And use your noodle to search for truth,
Instead of just using Google.

And so on, through “Why I’m Here”, “My Prayer for Humanity and “I Knew a Man”, which reminds me favourable of Leonard Cohen’s “The Captain”, Parkin the prophet strolls until the end of “Surviving” in which he flicks his mantle blue and takes his leave, with just a brief untitled envoi to the reader:

As this page closes I hope you’ve taken notes
You’re a day closer to laying under roses
A shame moments fade as we grow older
So
Feel as what I’ve shown you and make love before it’s over.

Consider Cohen’s “The Captain”:

There is no decent place to stand
In a massacre;
But if a woman take your hand
Go and stand with her.

Throughout A Relationship With Truth, Parkin makes clear that society is headed for a massacre of some degree, but always the horror of past, present and future is tempered by the gentleness of love, the simple things of life, and the free pleasures, like the Aurora Borealis on a crisp winter night.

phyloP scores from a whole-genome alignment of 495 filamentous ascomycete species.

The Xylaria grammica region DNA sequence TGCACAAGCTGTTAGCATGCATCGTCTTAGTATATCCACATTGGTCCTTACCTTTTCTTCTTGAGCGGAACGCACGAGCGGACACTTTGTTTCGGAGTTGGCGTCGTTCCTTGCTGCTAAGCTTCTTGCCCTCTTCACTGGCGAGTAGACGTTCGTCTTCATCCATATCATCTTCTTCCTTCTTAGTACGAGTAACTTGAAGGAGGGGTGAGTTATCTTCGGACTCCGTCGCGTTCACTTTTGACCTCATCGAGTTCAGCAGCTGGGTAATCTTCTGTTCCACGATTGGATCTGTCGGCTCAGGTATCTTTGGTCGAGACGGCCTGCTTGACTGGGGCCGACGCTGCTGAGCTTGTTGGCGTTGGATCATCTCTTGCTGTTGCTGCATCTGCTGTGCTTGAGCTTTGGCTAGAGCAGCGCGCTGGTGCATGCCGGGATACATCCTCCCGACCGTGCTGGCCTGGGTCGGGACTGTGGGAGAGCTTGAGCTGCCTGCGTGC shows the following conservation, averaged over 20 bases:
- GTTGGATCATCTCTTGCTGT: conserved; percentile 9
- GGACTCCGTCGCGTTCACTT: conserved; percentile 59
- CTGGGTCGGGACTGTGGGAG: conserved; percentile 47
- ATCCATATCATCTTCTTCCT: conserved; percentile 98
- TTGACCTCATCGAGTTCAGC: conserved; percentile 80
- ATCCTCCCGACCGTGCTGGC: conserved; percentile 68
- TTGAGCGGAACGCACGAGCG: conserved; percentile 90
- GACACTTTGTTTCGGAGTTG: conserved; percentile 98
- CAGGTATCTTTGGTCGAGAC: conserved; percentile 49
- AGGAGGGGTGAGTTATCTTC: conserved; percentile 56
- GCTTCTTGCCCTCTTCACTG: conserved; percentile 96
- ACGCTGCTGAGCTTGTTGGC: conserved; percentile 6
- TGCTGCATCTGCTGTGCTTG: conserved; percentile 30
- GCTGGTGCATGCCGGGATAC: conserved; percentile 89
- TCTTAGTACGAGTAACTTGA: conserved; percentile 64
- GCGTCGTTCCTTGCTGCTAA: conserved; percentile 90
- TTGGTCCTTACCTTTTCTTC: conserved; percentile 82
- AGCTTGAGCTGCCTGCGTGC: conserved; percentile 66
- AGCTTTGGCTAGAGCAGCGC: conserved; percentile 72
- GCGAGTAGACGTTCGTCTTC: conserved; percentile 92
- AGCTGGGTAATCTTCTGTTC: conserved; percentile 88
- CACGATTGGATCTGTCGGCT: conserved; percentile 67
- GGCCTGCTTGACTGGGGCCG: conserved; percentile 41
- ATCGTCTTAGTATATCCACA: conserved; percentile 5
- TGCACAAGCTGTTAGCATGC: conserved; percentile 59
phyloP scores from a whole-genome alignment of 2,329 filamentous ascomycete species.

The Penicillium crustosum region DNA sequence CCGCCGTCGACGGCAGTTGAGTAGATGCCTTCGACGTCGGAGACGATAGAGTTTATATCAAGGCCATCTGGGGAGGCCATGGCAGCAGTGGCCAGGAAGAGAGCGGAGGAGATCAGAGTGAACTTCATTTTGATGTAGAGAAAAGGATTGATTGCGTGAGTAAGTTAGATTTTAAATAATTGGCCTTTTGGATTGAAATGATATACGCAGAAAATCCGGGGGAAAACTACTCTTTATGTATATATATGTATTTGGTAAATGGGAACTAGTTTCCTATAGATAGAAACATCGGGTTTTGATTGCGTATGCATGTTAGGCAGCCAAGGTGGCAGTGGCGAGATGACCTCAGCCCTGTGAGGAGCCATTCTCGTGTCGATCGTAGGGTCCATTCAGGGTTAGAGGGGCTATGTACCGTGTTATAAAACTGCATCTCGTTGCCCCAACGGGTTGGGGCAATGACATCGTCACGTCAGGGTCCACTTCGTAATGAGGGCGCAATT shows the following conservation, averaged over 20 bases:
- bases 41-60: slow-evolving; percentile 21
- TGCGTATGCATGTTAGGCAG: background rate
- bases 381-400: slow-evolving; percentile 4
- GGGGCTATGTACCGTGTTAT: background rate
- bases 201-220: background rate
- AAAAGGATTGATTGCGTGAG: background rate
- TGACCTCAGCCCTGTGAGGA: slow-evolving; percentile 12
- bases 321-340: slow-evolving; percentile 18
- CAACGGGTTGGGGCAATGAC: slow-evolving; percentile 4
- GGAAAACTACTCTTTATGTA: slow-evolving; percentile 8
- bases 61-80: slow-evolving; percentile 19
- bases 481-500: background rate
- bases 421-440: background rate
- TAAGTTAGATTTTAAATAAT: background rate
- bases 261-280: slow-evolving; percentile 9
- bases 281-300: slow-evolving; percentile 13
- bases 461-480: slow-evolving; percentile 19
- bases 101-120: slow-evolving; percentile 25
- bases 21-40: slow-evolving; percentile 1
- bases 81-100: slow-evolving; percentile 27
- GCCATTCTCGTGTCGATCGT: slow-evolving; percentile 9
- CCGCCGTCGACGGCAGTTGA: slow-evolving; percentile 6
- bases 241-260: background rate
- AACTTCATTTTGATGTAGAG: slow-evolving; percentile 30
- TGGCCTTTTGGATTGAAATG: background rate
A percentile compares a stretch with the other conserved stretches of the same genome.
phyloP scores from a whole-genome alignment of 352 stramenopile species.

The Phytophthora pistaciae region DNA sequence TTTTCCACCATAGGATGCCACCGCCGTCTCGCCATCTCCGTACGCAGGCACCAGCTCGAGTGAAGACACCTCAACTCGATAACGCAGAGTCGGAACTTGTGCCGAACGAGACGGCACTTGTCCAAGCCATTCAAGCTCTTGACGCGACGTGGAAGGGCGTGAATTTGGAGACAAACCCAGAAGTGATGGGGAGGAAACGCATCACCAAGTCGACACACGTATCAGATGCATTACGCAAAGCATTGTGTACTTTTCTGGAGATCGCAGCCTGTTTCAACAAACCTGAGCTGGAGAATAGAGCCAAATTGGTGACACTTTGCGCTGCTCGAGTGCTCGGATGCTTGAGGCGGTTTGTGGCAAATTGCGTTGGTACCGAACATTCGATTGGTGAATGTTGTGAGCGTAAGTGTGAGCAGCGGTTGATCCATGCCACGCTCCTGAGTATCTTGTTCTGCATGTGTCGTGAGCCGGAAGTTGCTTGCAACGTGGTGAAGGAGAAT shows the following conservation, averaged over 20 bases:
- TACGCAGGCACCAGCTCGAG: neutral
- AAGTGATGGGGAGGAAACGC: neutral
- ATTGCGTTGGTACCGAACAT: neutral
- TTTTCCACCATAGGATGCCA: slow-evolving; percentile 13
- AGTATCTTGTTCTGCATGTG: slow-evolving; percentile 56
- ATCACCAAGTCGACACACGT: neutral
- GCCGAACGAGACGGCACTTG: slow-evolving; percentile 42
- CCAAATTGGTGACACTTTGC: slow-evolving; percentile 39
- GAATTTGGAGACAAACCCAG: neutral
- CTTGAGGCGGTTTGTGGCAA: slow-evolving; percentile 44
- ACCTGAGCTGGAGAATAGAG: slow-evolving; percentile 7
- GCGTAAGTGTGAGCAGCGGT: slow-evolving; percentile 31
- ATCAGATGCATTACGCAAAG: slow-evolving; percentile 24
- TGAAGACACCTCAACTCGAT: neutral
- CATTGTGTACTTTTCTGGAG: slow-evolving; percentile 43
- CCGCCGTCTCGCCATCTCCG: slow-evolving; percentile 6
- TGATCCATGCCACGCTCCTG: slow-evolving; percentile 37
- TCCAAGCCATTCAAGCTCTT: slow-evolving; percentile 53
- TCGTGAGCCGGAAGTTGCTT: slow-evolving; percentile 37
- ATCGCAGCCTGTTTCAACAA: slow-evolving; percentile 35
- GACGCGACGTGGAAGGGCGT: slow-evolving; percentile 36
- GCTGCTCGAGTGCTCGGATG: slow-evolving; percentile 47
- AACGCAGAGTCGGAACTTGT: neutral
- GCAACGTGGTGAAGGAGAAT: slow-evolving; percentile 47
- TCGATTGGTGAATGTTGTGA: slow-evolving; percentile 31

A Relationship With Truth is a profound collection of poetry from an unexpected source that should be sought out, and Naden Parkin is an Oil Patch mud-man whom poets, poetry editors and poetry readers would do well to watch.

On “Distance Closing In” by Arleen Paré

 

Lake of Two Mountains, Arleen Paré‘s 2014 Governor General’s Award winning poetry collection celebrating/lamenting lifetimes of summers on the shores and waters of Quebec’s  Lac des Deux Montagnes at the confluence of the Ottawa and the St. Lawrence, a stone’s throw from Montréal, did not grab me with every poem.  Many poems definitely did grab me.  But none grabbed me quite as strongly as “Distance Closing In”, the first poem of the cycle. Rather than discussing the entire book, I will devote my attention to this single poem.

This devotion to a single poem should by no means be construed as a dismissal of the rest of the cycle: Lake of Two Mountains is a poetic tour de force, a magically varied study of years and generations of life in family and in solitude.  Only two things could do justice to the entire slim book: a much thicker book of close reading and analysis, or, more obviously, get the book and read it yourself, out loud, over the course of days and weeks, making notes if you like.  I did the second one because I’m lazy.  But I’m going to try to do a bit of a close reading of “Distance Closing In”.